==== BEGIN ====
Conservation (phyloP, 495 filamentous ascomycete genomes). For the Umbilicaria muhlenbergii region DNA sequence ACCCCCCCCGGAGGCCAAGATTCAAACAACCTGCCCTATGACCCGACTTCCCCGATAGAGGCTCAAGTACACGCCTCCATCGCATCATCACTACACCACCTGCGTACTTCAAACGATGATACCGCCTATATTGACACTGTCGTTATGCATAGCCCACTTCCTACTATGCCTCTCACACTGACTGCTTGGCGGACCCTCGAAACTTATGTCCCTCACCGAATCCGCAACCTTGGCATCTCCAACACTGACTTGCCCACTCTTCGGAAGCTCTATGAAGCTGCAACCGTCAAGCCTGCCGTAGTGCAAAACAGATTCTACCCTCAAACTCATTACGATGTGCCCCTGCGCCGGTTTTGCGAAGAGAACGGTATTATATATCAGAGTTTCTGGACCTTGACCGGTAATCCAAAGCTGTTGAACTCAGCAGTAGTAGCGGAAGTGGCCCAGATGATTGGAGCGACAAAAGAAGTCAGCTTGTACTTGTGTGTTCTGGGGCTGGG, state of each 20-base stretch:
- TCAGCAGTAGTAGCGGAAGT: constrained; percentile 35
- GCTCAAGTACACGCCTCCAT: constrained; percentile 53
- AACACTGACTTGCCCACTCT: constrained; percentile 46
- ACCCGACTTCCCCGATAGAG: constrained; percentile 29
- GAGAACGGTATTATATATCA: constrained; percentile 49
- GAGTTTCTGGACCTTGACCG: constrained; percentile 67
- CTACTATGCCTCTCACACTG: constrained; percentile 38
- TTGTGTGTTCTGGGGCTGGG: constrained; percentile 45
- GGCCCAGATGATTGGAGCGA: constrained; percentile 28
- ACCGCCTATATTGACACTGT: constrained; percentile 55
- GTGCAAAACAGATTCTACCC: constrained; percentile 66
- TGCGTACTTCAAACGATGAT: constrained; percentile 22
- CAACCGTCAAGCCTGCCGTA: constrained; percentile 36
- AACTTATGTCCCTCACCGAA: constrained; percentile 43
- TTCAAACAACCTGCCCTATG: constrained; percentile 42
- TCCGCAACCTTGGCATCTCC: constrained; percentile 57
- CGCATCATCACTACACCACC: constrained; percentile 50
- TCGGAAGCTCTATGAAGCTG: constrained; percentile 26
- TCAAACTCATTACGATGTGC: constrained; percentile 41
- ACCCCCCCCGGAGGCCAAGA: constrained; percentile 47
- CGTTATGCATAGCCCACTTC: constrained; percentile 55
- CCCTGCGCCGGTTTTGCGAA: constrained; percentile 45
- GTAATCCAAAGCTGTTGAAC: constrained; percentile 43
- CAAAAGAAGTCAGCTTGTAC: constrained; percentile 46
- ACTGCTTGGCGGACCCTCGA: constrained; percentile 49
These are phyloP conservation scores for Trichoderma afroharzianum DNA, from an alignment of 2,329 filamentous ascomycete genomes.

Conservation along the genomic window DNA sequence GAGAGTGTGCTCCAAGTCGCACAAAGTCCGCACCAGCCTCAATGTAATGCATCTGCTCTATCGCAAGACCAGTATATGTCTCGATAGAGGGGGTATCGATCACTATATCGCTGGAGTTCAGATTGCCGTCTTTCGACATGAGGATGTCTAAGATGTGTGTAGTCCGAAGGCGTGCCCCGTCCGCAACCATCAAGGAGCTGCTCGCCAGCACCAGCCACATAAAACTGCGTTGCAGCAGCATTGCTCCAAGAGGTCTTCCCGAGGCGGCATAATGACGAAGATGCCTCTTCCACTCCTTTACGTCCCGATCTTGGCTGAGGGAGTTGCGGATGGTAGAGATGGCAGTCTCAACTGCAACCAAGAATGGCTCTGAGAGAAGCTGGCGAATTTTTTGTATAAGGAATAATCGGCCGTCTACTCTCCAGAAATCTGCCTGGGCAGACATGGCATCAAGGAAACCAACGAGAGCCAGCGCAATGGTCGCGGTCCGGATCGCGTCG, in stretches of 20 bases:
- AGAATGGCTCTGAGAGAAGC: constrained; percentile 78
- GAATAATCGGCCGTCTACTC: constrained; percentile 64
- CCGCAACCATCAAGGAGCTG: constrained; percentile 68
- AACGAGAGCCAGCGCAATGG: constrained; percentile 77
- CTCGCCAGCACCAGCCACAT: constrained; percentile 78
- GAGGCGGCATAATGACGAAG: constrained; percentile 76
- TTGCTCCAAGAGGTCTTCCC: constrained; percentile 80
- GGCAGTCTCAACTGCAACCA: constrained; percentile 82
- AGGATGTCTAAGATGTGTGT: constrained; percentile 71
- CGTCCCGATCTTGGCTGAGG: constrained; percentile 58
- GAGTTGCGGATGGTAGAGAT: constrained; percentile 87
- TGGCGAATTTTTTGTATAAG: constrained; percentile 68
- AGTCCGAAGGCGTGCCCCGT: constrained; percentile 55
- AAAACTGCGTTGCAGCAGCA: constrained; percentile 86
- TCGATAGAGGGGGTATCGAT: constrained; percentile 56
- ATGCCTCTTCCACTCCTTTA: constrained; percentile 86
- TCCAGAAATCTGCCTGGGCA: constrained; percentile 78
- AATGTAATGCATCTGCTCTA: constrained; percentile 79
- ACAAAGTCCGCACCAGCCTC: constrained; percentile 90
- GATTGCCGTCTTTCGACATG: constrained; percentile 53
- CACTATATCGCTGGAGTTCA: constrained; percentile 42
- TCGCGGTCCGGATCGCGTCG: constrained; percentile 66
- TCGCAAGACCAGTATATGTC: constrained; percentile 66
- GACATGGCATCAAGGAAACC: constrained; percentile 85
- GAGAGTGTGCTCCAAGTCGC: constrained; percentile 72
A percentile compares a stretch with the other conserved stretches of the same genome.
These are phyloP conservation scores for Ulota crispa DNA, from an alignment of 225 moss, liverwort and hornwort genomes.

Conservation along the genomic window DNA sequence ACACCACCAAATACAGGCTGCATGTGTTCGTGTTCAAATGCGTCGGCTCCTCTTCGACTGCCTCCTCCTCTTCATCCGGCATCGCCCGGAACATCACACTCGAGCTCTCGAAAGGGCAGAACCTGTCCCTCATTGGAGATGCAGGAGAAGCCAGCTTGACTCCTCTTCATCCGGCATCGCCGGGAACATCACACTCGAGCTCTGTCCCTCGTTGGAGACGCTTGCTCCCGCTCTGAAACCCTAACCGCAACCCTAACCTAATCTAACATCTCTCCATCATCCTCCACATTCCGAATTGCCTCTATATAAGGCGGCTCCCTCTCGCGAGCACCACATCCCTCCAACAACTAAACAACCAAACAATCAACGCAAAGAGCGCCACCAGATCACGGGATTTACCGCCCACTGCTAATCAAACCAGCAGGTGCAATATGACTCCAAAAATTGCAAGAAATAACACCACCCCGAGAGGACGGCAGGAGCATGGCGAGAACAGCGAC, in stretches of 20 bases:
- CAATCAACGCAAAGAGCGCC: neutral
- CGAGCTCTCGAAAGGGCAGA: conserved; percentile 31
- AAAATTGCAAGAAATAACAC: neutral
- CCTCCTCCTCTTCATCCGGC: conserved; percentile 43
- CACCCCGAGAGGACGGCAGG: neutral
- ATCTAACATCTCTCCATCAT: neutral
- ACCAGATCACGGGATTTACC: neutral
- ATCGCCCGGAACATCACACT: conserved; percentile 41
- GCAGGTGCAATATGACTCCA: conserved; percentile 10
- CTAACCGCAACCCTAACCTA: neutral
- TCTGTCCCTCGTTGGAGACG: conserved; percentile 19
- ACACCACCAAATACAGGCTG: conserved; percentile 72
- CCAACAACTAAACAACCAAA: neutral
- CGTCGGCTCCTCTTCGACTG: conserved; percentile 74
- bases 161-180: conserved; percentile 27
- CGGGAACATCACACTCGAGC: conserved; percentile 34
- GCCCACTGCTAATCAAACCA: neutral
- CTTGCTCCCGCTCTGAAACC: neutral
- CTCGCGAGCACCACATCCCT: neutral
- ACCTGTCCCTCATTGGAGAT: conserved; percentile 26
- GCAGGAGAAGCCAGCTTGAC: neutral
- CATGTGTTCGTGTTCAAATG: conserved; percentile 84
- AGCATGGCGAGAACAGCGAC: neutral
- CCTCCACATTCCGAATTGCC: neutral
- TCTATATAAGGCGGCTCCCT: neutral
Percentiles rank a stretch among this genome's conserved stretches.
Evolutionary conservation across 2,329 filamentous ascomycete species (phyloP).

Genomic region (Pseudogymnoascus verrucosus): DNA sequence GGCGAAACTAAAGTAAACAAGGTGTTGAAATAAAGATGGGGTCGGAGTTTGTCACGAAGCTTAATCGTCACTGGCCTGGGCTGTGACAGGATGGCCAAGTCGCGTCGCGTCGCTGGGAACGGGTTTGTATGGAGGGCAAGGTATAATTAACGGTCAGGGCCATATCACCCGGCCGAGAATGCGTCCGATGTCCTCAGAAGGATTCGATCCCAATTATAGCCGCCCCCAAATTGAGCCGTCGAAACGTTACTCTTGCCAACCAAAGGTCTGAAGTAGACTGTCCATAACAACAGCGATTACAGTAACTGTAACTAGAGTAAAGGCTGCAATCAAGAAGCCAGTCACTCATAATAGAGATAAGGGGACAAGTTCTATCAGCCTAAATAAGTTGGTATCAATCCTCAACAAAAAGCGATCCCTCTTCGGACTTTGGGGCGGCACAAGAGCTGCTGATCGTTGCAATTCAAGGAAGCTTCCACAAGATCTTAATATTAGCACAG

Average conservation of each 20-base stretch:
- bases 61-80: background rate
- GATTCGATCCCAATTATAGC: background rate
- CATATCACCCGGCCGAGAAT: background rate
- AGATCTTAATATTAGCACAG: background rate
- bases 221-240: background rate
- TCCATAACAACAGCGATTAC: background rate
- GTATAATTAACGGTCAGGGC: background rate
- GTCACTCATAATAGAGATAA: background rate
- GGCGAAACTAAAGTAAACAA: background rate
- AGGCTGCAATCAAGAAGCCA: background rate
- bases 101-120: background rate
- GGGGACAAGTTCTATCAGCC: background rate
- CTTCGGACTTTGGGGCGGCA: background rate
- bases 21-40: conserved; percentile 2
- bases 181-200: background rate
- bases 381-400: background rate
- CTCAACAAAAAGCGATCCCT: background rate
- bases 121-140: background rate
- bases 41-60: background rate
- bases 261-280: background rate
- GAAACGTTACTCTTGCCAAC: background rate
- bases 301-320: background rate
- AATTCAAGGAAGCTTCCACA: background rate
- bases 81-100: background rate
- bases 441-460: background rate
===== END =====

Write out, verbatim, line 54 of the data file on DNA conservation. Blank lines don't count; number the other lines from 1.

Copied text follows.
A percentile compares a stretch with the other conserved stretches of the same genome.